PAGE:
The leading energy company Vattenfall and it’s owner has been under attack recently. Einar Du Rietz tries to sort out the mess.
One of the largest energy companies in Europe, Swedish state owned Vattenfall has come under heavy media attack recently, and so has the responsible minister for industry, Maud Olofsson. The main reason is that Olofsson failed to disclose details from a deal with the German government in connection with the latest nuclear power project. Under the insurance agreement, Vattenfall would go completely bankrupt if there were a serious nuclear accident.
Let’s start there. Nuclear power is a blessing in many ways a blessing. It’s clean, non polluting, and – yes – it’s safe. Relatively. All energy production carries hassles of some sort. But, and that’s important, if the horrible happens, the results can be devastating. The risk with today’s reactors is very tiny, but in case of a major catastrophe, isn’t it fair that those responsible have to pay?
Vattenfall has for years now tried to come across as a green company ( Vattenfall Song also above with the air guitarr man). One of the difficulties lies in the fact that some of the major activities in Germany are not nuclear, but brown coal mines and burning. Nothing intrinsically wrong with that either, but I’d prefer if they did it on their own turf. One of the major atrocities was committed already under the German Social Democrat and Green government, when the last village of the Sorb minority- including the village church – was destroyed. Current prospects include kicking at least 3 000 people out of their homes. Naturally with fair compensation. How a fair price can be determined in a similar situation remains to me a mystery.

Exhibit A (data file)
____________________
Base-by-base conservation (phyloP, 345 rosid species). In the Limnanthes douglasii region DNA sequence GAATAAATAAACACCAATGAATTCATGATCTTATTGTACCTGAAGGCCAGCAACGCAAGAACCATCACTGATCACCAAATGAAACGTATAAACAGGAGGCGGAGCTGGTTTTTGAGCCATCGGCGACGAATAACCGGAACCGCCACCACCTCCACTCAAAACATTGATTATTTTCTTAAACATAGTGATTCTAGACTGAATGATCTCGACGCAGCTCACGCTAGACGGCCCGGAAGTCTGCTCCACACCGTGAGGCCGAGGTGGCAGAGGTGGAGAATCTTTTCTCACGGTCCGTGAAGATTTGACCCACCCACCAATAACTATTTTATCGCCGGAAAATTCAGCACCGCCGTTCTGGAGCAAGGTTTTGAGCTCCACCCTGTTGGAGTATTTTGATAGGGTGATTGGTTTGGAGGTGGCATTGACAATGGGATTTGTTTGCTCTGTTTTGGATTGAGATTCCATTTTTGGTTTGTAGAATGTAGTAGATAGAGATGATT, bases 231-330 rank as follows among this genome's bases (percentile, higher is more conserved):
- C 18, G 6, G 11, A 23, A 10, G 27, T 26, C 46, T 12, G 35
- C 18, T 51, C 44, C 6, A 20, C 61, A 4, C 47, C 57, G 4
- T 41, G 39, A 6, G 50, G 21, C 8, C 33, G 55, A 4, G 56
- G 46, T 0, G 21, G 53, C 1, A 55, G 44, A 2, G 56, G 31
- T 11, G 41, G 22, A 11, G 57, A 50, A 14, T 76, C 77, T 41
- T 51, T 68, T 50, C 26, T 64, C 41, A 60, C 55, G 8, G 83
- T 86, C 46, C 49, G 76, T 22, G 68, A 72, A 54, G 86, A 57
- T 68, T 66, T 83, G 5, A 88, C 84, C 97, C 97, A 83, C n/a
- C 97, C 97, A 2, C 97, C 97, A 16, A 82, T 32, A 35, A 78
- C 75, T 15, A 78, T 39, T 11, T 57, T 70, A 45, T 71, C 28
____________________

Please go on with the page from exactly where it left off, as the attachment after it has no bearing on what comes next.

The current situation is that Vattenfall is trying to save face. The CEO was replaced and the green commercials intensified. The Swedish government is also trying to save face while the German government pretends it’s business as usual.
A couple of suggestions: Stop the hypocrisy about beeing Green. Stop destroying people’s homes. Apply strict responsibility for Vattenfall’s activities, as for all industrial activities, without hiding behind the ministers’ skirts. In other words, privatize!